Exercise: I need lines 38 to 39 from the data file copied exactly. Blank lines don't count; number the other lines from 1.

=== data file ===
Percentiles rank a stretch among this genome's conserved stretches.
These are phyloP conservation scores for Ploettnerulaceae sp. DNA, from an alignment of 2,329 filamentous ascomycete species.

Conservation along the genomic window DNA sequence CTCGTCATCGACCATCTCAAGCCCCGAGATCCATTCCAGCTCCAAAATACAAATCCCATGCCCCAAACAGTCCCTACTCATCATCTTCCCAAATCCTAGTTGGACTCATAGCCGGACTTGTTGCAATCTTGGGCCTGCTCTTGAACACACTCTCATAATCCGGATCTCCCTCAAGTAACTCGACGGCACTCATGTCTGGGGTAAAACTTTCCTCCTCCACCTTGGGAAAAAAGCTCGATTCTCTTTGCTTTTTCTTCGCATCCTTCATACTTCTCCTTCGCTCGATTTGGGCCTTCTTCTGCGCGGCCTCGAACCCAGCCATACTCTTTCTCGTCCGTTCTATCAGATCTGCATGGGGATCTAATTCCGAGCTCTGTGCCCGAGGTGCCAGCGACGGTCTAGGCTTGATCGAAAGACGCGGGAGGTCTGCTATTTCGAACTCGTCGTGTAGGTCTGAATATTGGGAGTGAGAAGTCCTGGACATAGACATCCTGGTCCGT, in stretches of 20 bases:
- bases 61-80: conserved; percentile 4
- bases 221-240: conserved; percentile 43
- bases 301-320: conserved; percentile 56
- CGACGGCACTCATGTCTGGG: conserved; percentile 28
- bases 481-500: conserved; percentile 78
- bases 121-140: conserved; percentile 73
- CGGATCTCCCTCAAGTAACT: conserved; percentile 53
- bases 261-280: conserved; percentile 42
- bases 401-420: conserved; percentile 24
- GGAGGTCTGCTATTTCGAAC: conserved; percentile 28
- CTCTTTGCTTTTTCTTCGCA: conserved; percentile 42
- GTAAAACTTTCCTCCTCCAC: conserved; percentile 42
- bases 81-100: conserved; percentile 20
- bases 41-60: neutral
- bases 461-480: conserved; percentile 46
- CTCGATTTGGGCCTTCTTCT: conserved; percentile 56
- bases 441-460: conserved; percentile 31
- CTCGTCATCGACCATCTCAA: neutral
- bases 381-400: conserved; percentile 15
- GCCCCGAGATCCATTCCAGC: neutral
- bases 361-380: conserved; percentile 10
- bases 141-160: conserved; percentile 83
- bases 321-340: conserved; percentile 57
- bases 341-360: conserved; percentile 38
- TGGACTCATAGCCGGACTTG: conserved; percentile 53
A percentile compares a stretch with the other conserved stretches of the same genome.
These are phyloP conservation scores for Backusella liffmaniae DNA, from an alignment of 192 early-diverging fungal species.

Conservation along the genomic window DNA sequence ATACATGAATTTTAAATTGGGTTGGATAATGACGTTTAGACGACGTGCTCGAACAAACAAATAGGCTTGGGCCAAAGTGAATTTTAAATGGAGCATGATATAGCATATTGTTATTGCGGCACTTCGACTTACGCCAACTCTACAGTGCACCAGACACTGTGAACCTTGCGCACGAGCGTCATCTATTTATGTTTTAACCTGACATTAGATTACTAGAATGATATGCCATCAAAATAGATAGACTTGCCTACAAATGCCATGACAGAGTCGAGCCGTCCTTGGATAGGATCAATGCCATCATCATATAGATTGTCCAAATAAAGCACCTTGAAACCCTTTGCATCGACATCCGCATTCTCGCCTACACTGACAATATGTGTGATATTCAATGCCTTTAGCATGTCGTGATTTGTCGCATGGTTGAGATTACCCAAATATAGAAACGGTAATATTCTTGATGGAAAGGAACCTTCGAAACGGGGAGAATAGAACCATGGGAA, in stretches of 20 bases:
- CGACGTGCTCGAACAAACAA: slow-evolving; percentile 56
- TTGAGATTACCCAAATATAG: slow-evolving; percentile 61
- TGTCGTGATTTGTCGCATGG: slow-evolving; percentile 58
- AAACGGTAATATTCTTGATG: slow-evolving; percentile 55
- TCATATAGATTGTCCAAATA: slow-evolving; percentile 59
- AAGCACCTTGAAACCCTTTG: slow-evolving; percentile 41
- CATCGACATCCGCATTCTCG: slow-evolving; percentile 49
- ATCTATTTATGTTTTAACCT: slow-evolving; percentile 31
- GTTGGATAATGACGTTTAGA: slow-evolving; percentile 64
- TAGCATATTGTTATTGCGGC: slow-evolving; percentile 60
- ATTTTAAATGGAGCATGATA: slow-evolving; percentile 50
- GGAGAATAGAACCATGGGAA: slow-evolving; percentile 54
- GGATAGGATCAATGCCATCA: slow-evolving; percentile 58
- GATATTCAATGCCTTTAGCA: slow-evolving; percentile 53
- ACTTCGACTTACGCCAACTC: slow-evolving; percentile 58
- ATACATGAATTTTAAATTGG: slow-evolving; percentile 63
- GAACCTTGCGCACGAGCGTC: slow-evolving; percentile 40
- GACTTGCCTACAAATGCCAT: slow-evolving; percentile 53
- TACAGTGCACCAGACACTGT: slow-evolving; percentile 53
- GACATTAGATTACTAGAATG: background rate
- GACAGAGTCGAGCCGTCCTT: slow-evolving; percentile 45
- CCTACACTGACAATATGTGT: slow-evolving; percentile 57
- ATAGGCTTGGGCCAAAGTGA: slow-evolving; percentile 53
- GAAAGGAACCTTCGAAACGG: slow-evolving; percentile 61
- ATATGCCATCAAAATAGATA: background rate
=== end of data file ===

- CATCGACATCCGCATTCTCG: slow-evolving; percentile 49
- ATCTATTTATGTTTTAACCT: slow-evolving; percentile 31